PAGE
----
A few days ago
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# Probability Problem?

Consider the experiment of flipping a fair coin four times and counting the number of heads.

A few days ago
David J

0h – 1 sequence

1h – 4 sequences.

2h – 6 sequences.

3h – 4 sequences.

4h – 1 sequence.

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A few days ago
j.investi
hmm.. flipping a fair coin four times. Say, H is for head and T is for tail, then the (all) possible outcomes are:

(H, H, H, H), (H, H, H, T), (H, H, T, H), (H, H, T, T), …, (T, T, T, T)

(there are 2^4 = 16 possible outcomes. More generally, if you flip a fair coin n times, then the number of all possible outcomes is 2^n).

I usually just list all the possible outcomes.. It’s only 16 anyway 🙂

and to get the probability… e.g. the probability of 1-head outcomes is:

1. list of the 1-head outcomes: (H, T, T, T), (T, H, T, T), (T, T, H, T), (T, T, T, H).

2. the probability = Pr(1 head) = 4 / 16 = .25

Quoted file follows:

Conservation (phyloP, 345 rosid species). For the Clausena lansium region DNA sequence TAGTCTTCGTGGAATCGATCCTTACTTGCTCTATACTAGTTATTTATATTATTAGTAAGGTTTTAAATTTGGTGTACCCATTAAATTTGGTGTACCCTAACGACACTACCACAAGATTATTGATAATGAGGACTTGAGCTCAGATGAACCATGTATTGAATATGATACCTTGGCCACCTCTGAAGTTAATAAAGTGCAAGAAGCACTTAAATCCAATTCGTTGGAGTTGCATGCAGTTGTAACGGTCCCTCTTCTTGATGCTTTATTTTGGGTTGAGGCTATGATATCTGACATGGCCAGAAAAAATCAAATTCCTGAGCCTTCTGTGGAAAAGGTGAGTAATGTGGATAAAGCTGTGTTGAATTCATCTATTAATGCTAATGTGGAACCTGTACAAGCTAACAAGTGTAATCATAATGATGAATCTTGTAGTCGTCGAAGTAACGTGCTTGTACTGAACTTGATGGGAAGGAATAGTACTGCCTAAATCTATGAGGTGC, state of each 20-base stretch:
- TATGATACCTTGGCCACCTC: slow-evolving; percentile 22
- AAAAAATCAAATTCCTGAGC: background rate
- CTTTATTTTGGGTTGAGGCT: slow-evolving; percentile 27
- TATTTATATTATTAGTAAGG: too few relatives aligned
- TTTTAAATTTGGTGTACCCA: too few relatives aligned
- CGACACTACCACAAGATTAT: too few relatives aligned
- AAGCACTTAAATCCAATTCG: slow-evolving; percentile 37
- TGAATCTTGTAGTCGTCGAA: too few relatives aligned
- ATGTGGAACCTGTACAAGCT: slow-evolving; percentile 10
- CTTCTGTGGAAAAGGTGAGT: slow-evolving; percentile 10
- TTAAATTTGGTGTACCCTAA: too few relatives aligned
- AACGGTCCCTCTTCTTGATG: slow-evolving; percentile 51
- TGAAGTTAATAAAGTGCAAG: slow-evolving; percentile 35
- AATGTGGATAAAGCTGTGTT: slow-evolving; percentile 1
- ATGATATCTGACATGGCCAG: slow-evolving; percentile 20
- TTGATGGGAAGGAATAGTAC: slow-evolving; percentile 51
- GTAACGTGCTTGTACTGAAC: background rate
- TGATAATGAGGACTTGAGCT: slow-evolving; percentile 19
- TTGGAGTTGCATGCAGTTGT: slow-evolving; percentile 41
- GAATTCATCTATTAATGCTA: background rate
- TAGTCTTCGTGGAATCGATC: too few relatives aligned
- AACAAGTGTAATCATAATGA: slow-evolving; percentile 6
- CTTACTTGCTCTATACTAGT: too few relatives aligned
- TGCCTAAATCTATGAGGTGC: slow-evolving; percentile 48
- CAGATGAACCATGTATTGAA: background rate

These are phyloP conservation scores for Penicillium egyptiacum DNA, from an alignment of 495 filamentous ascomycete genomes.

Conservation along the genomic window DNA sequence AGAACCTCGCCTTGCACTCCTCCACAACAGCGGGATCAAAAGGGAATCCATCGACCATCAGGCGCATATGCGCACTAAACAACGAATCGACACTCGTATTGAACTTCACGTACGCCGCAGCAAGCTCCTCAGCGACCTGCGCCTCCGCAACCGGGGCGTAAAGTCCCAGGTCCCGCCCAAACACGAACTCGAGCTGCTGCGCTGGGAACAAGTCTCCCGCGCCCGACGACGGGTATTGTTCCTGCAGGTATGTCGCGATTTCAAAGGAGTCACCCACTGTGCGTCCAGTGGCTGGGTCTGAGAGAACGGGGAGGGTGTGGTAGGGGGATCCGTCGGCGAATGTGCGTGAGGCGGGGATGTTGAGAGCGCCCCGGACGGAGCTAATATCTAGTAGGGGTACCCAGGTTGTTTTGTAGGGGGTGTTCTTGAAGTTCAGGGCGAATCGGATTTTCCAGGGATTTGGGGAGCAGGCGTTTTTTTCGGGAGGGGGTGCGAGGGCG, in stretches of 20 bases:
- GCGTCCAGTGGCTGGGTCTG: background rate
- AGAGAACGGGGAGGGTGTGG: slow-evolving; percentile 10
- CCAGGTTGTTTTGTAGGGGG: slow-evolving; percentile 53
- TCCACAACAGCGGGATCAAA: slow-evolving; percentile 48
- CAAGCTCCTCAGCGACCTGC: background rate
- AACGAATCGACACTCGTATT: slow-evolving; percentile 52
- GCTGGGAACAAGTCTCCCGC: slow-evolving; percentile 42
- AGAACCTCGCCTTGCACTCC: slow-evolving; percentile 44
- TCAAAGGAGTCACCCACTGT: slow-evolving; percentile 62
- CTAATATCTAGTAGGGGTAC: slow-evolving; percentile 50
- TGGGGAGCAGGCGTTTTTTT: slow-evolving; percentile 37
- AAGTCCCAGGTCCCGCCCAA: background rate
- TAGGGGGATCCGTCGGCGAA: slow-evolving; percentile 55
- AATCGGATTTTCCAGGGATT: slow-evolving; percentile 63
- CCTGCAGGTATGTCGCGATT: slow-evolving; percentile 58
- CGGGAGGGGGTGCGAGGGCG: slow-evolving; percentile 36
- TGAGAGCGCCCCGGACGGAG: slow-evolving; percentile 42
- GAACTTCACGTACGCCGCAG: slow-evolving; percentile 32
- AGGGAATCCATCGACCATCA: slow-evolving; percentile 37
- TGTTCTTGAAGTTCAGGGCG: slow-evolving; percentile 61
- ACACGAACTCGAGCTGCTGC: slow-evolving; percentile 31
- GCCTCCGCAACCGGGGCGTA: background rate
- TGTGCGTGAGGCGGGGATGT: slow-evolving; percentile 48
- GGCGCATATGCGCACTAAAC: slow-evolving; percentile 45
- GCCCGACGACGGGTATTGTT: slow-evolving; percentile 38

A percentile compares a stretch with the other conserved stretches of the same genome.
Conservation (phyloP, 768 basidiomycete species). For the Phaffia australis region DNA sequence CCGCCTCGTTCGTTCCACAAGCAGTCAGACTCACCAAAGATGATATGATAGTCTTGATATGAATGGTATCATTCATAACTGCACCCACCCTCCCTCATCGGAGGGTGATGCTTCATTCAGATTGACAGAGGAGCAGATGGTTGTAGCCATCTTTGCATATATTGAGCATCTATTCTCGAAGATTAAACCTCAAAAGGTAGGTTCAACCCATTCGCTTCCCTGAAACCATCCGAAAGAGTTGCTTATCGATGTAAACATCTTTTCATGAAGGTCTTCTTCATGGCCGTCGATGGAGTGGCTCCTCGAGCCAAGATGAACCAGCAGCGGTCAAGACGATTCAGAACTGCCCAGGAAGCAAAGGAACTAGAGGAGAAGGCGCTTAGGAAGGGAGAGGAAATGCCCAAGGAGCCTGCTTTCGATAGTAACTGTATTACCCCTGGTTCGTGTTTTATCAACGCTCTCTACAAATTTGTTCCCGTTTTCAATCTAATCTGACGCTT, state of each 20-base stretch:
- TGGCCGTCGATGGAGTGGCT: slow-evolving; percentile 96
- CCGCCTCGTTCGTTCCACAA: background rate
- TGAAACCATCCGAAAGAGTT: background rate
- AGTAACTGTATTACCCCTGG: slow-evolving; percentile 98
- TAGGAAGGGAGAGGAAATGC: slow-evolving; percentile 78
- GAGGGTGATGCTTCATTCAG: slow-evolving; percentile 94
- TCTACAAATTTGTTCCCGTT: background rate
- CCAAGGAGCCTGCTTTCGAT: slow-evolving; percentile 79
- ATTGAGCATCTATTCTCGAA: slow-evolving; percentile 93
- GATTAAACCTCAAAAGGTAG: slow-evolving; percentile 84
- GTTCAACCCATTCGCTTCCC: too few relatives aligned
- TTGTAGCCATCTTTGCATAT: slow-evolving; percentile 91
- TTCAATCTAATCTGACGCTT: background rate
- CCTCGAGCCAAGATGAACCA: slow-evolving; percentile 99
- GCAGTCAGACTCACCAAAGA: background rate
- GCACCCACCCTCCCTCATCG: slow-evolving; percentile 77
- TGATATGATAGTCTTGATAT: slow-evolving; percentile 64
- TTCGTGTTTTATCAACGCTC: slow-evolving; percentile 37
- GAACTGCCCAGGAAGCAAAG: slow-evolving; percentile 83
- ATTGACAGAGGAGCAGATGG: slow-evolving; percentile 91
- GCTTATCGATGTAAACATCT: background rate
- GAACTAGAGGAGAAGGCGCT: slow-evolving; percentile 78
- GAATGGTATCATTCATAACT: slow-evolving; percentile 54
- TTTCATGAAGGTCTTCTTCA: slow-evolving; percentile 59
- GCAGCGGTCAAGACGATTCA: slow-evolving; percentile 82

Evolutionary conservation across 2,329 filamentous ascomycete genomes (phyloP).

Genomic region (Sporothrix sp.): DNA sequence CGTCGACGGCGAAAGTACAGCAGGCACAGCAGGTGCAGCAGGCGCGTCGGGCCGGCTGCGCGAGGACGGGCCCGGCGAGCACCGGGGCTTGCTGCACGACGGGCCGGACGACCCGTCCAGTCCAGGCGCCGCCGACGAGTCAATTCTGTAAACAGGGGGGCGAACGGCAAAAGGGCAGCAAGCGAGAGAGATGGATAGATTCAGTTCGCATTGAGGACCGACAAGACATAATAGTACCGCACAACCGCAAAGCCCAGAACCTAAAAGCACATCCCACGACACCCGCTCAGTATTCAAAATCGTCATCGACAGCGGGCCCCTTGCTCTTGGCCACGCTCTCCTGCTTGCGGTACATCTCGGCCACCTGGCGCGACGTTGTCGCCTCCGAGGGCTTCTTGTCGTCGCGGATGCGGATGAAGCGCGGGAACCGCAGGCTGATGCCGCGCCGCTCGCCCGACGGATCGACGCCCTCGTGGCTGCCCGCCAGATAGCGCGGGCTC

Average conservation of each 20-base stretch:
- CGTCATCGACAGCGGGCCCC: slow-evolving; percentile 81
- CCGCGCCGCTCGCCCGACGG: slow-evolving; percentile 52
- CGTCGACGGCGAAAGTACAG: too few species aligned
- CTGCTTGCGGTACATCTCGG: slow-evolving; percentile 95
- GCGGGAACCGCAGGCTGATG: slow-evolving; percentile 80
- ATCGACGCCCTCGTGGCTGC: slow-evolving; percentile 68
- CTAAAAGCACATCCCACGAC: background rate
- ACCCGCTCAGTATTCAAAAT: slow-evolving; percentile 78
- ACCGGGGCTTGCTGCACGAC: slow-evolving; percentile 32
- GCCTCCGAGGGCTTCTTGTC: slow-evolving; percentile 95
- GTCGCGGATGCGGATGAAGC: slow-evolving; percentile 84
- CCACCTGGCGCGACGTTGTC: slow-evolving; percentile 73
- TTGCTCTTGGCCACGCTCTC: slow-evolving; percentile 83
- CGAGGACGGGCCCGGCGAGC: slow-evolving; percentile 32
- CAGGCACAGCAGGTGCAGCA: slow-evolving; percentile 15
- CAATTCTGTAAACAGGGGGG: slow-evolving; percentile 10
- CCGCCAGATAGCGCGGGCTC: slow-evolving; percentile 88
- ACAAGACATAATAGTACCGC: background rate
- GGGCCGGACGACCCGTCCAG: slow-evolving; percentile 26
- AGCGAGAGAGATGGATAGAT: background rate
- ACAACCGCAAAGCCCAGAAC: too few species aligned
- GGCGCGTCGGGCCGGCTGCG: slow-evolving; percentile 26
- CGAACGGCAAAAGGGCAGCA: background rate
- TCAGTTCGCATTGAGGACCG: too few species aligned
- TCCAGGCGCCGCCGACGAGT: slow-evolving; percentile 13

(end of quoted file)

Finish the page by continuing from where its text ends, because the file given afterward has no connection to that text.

use the same process to find the probability of the other kind of outcomes. 🙂

0

A few days ago
Wai Choong Shum
The sequence with no head = 1/2 * 1/2 * 1/2 * 1/2 = 1/16

The sequence with exactly 1 head = 1/2 * 1/2 * 1/2 * 1/2 = 1/16

The sequence with exactly 2 head = 1/2 * 1/2 * 1/2 * 1/2 = 1/16

The sequence with exactly 3 head = 1/2 * 1/2 * 1/2 * 1/2 = 1/16

The sequence with 4 heads = 1/2 * 1/2 * 1/2 * 1/2 = 1/16

0

A few days ago
bipolarbear23
There are 16 possible outcomes from flipping four fair coins

1 head = 4/16 HTTT, THTT, TTHT, TTTH

2 heads = 6/16 HHTT, HTHT, HTTH, THHT, THTH, TTHH

3 heads = 4/16 HHHT, HHTH, HTHH, THHH

0

A few days ago
gerald M
I don’t believe this is a probability problem. Since each flip of the coin is a new test, the flipping of the coin, height, spin, etc are factors onto their own and do not make up a sequence.
0

A few days ago
Soon To Be Famous!